Magdalena and Mike Visit Pest

View of Pest from Buda
View across The Danube at Pest and Parliament taken by author

Our visit to Pest

In Pest [pr. “Pesht”], we stayed in a flat belonging to a friend of mine. It is situated off Andrássy Street, which in USSR times was the headquarters of the political police. Reports of screams and secret burials were rife in the 50s/60s. Now it is a busy street full of restaurants, one of which is a Sicilian Italian one where we heard many customers speak their native tongue. 

This street is also where Budapest’s first Metro, M1, connects Heroes Square with a square in the centre of Pest called Vörösmarty Tér. Mike planned to visit Heroes Square to see an Egyptian exhibition in the museum there, but instead stayed in the square to enjoy a Saturday special children’s event. He will report about this in another article. 

Apart from the famous New York coffee house, one of the.other best known coffee houses is Gerbeaud. We took an M1 to the last stop in Vörösmarty Square. Service at the café took a long time. When we remarked on this, the waiter complained about staff shortages. During Covid, waiting staff found jobs in other industries. There they found that the pay was similar to their wages in catering, but with less unsocial hours. Very few returned to their previous work places. 

Pest Cafés played a vital role in the city’s society. Like in Vienna, business negotiations, political discussions, poet’s meetings all took place in the mostly 19th century built coffee houses. They serve customers hot, strong Italian style espressos, cream cakes, sandwiches and strong drinks. 

Picture of Mike outside Café Gerbeaud while waiting to be served

It’s worth mentioning that public transport in Hungary is cheap and it is even free for over-60s. During our stay in Pest we used the M1, the oldest Metro of a very good underground network. We also jumped onto a yellow tram which goes along the internal circular road of Pest. We were told to simply show ID to show our ages. 

What worried us a bit, though, was that we were the few people who wore masks on public transport and in shops. Social distancing in the overcrowded tram was around 1.5 centimeters. 

Around the corner from Gerbeaud is the former British Embassy building in Harmincad Utca. One can still see the name beside the entrance door. The embassy had been there since 1947 and everybody in Pest could tell you where Britain’s representation was. I asked a police woman guarding the traffic about the new address of the embassy. She didn’t know. The magnificent building is standing empty awaiting redevelopment. The embassy moved in 2017, when the government decided to cut back on staff located in European capitals.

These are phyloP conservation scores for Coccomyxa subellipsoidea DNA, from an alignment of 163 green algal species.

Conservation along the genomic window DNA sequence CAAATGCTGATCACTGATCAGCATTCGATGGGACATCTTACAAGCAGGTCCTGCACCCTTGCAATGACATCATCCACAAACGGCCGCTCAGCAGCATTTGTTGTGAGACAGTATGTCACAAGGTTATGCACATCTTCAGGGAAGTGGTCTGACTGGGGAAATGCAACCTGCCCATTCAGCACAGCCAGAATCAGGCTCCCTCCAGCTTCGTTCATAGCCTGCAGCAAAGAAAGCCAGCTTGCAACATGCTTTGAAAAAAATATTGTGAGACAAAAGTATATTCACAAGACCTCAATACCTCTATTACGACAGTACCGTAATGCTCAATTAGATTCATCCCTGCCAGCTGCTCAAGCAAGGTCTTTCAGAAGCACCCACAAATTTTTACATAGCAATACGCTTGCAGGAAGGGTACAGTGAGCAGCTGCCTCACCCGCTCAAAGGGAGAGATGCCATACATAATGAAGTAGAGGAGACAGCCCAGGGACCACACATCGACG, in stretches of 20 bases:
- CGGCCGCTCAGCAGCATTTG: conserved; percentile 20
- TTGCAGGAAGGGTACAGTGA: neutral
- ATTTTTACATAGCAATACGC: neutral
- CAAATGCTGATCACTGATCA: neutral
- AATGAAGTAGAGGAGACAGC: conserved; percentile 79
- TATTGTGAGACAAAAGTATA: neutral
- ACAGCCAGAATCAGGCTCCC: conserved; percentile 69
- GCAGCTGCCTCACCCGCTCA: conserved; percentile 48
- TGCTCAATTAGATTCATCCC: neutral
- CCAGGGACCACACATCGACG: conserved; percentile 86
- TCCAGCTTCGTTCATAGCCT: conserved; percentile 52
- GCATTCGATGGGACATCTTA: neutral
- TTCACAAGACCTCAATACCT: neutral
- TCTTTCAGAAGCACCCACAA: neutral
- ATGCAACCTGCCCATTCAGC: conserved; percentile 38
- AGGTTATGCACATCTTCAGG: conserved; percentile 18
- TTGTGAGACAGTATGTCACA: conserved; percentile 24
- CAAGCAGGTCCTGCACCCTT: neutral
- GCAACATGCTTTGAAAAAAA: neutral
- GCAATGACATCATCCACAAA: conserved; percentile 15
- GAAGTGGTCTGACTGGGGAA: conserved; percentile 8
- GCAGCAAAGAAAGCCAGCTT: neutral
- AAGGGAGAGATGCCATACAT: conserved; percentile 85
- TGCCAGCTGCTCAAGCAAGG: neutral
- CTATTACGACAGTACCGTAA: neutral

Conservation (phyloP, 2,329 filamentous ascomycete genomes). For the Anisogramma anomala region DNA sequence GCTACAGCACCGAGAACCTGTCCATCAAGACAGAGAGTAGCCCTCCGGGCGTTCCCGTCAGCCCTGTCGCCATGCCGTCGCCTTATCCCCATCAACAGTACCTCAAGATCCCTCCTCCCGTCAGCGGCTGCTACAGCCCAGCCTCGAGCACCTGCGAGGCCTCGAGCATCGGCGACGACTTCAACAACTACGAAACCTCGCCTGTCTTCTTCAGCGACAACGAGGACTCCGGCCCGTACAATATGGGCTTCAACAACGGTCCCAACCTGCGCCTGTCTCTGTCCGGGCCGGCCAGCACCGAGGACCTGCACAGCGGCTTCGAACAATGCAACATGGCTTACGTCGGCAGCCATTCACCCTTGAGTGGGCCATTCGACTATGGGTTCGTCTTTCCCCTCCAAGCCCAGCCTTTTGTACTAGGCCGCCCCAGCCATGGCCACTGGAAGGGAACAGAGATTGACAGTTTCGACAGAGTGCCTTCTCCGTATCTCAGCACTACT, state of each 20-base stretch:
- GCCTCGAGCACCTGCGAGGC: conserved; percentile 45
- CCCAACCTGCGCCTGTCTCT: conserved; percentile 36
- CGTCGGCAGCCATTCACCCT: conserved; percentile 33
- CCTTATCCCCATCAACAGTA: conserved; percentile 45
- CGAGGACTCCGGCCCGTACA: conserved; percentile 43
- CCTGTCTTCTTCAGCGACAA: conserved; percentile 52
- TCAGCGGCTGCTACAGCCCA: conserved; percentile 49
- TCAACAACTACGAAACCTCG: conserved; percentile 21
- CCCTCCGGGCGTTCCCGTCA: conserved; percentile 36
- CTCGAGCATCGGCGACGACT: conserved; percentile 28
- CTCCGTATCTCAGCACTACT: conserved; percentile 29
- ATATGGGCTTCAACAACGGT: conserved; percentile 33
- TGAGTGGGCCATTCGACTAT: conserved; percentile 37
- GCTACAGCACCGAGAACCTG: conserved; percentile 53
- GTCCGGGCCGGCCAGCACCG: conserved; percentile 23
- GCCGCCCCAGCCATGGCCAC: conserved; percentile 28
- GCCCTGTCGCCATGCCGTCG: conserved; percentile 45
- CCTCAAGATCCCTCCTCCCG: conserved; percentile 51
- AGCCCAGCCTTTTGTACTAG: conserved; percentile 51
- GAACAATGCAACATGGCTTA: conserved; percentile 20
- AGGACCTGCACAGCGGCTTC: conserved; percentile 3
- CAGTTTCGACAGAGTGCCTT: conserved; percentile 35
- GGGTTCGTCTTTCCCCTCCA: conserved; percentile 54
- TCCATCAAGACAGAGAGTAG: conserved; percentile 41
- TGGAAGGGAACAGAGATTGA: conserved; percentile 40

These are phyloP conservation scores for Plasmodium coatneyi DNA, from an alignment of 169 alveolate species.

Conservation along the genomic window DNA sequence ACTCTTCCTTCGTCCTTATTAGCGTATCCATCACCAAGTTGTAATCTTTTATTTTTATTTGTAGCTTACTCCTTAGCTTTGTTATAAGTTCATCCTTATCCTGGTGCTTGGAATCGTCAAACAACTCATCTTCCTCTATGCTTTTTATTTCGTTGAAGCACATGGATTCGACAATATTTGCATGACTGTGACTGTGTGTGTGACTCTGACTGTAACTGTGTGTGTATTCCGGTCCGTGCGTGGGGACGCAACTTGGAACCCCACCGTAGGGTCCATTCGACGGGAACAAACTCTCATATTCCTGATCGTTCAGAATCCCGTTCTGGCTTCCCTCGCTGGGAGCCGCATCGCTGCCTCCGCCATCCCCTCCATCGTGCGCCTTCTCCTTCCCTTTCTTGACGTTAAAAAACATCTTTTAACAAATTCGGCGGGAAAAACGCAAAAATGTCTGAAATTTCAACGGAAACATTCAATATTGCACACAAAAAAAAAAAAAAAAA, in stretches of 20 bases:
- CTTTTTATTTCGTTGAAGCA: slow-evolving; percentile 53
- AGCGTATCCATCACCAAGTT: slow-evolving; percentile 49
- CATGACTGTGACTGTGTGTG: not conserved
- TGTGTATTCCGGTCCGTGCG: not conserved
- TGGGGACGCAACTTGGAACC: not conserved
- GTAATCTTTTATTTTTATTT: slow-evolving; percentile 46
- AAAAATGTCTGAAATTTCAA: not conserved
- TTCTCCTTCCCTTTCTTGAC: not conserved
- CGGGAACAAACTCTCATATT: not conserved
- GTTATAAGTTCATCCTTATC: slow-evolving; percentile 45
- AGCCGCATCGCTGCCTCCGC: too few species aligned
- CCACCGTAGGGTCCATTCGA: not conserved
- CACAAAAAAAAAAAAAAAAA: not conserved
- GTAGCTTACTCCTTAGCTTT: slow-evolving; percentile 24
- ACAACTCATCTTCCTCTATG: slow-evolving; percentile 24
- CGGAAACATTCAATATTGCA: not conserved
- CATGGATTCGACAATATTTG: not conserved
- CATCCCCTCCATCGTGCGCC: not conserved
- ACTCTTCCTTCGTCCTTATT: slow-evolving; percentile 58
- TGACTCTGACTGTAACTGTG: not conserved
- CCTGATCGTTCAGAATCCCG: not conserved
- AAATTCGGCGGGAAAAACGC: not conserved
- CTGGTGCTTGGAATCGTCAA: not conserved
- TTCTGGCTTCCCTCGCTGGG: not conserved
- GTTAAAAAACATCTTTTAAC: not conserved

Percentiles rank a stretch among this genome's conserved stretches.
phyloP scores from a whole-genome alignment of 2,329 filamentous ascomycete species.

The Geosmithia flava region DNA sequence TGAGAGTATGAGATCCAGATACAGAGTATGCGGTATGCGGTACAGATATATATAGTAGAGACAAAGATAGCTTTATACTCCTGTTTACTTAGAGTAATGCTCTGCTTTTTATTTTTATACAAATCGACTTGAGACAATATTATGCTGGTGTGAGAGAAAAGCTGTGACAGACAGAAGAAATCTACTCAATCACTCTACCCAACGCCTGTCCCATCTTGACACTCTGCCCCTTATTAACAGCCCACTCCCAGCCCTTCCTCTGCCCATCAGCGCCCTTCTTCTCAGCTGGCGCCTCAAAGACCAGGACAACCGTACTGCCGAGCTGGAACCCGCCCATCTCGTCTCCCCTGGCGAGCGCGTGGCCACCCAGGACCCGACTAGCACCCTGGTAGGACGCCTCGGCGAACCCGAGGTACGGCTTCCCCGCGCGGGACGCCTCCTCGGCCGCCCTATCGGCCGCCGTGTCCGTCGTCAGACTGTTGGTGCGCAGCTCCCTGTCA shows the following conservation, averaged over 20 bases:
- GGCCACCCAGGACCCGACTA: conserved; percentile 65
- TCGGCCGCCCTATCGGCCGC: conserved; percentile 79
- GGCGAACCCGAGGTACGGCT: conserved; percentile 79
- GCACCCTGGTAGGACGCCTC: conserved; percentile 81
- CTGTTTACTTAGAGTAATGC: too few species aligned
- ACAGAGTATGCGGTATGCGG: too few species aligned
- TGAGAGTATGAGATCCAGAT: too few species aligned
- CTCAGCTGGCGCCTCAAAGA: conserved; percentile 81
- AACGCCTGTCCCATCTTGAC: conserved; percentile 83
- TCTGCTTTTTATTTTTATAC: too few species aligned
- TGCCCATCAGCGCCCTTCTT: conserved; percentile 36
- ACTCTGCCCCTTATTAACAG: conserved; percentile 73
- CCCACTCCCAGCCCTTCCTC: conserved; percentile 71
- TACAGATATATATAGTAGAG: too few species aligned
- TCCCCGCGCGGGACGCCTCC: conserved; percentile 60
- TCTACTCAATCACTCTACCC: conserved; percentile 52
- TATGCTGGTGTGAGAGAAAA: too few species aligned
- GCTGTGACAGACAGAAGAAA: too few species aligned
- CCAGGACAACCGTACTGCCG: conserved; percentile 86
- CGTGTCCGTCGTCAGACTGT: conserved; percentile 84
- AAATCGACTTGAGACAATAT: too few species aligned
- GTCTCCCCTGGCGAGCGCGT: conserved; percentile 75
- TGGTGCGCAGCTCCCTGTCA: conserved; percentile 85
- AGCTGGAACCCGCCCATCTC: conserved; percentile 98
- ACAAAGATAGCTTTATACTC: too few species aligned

There is a plaque on the building honouring the memory of the Swedish diplomat Raoul Wallenberg, who helped thousands of Hungarian Jews to escape. He used the basement of the building for his brave operation. Wallenberg was arrested in this house on 17 January 1945 and subsequently executed in Moscow. 

The most elegant shopping street of Pest is Váci Street, which starts at the square where Café Gerbeaud is. Since Mike needed some shoes, we walked along the row of international stores. There is a choice of exclusive Italian and German shops, but we also found a middle-range German brand offering good value with good quality.

Sadly, what appears reasonable to us is often unaffordable for Hungarians where the average wage is £5 an hour. It is no wonder that every town we visited had Chinese shops offering cheap goods. This also explains why several people we spoke to were working in more than one job to make ends meet. 

We met a young friend the next day. She works at one of the ministries in central Pest. She suggested having a meal close to the Dobos Street, also called the Great Synagogue, which is the largest in Europe and second only to New York.

The Great Synagogue in Pest

It is a reminder of the historically traditional Jewish life in Budapest and the horrors of the Nazi era. My family also suffered during the persecution of Jews in the 40s. One of my aunts was taken by the Gestapo with the rest of the family looking on helplessly. My mother never forgot the terror they felt. My aunt never returned from Auschwitz.

During our meal with my friend, we touched on Hungarian politics. She has to be careful about voicing her views openly. She raised her fear about current politics resulting in the loss of the country’s EU membership. We compared everyday life experiences in Budapest and London. Sadly, populism and corruption in government seem to characterise both the UK and Hungary. 

On our final day in Pest, we took a taxi back to our flat. The taxi driver persuaded us to have a look at the view of the city from a vintage point called the Citadella. This circular building which is standing empty at the moment, was built during the Austro-Hungarian monarchy. After one of the many unsuccessful revolutions against the Habsburg rule, it was to remind Hungarians that the Emperor was watching them.

The view from there is stunning.

Mike and Magdalena at the Citadella. Photo taken by taxi driver